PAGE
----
After three months of study, a special city task force has unanimously recommended that the City Council put on the November ballot a proposal to replace the current ceremonial mayoralty with a $67,500-a-year, full-time mayor.
Under the proposal, the mayor would be elected citywide by June, 1988.
But the task force, seeking to avoid political controversy and voter confusion while keeping costs low, rejected a more extensive restructuring of city government that would have also created a full-time City Council and shifted some of the city manager’s most important duties to the mayor and council.
Contribution Limits Rejected
In addition, the task force left out of its plan a provision backed by two City Council members to limit campaign contributions in municipal races.
“We’re recommending a bare-bones proposal that we believe is simple and cost-effective,” said Elaine Hutchison, task force chairman, before that group unanimously adopted its plan late Tuesday.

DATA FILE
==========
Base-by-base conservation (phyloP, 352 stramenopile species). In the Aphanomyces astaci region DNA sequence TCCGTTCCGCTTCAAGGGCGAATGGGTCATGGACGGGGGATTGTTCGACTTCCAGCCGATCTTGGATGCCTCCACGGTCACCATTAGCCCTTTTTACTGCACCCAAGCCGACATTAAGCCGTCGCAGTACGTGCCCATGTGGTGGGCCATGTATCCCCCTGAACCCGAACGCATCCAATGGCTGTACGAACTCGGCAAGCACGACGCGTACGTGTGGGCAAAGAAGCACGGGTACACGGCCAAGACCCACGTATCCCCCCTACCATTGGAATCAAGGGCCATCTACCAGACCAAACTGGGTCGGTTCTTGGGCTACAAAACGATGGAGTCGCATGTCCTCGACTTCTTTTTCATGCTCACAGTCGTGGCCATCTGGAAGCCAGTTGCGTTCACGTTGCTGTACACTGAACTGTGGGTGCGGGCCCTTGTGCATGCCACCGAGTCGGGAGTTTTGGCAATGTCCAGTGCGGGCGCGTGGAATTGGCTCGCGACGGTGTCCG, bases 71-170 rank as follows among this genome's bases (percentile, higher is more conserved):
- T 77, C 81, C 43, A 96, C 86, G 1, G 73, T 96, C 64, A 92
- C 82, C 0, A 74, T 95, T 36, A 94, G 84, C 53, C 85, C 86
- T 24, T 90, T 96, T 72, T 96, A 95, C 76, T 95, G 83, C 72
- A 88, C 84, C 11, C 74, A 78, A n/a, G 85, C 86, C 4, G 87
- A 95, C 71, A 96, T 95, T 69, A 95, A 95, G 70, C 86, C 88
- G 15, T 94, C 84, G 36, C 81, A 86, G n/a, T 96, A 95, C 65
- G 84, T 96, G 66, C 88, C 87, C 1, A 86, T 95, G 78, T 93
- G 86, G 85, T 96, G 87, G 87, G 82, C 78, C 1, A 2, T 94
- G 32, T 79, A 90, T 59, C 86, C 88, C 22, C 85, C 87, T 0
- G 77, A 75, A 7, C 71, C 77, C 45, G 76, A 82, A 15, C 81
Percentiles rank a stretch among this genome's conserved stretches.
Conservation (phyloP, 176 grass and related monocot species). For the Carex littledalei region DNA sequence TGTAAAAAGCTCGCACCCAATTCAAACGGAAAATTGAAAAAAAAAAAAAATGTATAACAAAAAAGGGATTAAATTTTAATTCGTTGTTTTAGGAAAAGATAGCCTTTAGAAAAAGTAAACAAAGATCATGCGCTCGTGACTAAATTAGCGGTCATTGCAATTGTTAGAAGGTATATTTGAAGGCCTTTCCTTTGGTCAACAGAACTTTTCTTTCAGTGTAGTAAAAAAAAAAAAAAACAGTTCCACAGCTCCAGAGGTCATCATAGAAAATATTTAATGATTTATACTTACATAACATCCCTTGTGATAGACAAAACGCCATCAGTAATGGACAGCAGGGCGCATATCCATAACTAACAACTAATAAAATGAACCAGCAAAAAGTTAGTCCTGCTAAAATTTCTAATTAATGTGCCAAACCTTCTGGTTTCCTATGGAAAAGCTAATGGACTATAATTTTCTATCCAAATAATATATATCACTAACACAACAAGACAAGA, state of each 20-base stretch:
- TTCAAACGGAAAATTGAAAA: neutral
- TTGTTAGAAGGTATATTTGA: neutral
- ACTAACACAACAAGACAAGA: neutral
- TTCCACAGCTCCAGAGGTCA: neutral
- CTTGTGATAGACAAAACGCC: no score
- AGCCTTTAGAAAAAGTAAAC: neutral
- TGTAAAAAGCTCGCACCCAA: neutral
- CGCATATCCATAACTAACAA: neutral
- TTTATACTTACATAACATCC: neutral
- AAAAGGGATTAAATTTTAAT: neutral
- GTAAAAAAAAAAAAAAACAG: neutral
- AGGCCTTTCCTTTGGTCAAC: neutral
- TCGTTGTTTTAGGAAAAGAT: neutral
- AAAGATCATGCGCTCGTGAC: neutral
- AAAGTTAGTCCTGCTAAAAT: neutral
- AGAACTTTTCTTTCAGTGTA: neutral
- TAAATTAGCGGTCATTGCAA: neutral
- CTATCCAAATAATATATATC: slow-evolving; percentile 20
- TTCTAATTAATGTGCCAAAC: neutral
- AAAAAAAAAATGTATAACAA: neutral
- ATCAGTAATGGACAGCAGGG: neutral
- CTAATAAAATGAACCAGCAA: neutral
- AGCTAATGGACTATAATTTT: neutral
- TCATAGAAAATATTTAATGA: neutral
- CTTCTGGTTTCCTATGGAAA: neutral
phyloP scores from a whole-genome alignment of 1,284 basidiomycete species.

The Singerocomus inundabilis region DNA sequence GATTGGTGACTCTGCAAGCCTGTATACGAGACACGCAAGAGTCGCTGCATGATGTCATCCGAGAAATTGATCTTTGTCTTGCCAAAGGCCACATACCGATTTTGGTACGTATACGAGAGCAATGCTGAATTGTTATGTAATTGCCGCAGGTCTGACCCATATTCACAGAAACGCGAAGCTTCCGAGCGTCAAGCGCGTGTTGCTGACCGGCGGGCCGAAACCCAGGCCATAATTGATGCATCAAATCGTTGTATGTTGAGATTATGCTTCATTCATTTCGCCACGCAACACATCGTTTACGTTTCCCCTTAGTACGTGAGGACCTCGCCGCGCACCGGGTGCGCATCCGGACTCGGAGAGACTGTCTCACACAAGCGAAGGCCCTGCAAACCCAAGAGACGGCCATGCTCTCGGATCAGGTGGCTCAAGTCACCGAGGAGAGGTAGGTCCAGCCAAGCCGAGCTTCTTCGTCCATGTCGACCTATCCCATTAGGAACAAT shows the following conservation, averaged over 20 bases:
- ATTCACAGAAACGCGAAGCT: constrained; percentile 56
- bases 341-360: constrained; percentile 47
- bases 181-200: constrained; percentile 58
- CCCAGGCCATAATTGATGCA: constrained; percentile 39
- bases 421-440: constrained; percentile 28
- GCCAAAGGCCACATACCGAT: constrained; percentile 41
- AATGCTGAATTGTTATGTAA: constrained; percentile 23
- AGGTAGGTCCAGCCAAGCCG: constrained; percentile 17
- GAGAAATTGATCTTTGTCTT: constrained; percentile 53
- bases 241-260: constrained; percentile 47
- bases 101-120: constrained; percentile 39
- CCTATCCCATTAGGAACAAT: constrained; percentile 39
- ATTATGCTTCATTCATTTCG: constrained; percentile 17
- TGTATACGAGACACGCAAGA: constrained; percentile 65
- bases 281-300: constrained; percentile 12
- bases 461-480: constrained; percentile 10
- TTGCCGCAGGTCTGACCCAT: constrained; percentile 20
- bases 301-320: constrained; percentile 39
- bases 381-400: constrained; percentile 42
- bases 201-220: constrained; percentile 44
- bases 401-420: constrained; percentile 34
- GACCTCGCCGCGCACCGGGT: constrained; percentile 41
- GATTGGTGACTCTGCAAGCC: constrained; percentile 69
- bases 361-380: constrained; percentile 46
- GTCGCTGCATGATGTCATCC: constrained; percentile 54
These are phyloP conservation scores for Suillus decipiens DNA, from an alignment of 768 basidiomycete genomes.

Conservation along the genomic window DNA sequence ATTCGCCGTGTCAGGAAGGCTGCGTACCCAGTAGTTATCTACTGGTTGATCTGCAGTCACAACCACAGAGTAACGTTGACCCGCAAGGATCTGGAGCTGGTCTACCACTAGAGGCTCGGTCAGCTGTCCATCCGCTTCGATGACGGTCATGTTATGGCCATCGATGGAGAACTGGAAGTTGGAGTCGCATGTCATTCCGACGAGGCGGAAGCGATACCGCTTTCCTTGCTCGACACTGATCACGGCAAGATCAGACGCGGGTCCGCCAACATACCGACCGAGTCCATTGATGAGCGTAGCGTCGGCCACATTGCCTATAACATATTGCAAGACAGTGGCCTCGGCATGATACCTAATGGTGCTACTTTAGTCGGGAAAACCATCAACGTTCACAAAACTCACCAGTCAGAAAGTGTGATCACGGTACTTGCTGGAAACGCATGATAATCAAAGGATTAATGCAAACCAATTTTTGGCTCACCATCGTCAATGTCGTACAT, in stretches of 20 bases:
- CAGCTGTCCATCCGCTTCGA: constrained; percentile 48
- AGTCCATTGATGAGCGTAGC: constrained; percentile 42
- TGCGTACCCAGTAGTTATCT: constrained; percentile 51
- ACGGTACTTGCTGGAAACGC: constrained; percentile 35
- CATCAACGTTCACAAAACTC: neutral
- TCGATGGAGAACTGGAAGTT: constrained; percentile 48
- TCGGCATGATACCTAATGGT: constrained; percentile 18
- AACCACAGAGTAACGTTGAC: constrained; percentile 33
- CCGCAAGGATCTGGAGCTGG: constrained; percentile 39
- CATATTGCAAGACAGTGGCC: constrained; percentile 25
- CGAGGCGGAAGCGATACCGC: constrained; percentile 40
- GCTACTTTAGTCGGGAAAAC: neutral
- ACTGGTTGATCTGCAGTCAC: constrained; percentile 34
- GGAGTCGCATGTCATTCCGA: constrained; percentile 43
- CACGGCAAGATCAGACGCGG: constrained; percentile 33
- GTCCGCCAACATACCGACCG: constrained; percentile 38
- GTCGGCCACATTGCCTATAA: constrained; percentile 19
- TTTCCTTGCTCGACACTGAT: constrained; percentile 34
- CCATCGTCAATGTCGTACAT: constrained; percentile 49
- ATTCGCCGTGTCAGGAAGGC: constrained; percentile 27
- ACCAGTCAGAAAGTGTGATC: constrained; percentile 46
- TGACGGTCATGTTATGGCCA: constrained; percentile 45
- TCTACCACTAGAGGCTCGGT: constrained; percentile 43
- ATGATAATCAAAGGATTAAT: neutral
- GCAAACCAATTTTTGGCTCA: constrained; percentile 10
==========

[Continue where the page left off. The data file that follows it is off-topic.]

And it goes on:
The plan probably will be on the council’s agenda when it meets next Tuesday, she said. The council, acting as the city’s Charter Amendment Committee, can alter the measure before deciding by Aug. 8 whether to place it on the November ballot.
Earlier this year, most council members said they favored a full-time mayor elected citywide, but several disagreed on how authority should be split among the mayor, city manager and the council. Only Councilwoman Eunice Sato said she wanted to keep the current structure.
The council appointed the Mayor’s Blue Ribbon Task Force of 19 community leaders in January, after twice debating a proposal by an independent citizens’ committee that would have changed the current council-manager, or “strong manager” form of government, to a system with a stronger mayor and council.
Backers of that proposal said it would have made government more open and responsive to the public by putting more administrative authority in the hands of elected officials.
The Mayor’s Blue Ribbon Task Force agreed that Long Beach, whose voters eliminated citywide council elections in 1976, needs stronger elected leadership.
“What we’re saying is that we want a leader elected by all the voters of this community to focus attention on citywide issues,” said Hutchison, who is also president-elect of the Chamber of Commerce. " . . . But we also want to retain the best possible professional manager we can get.”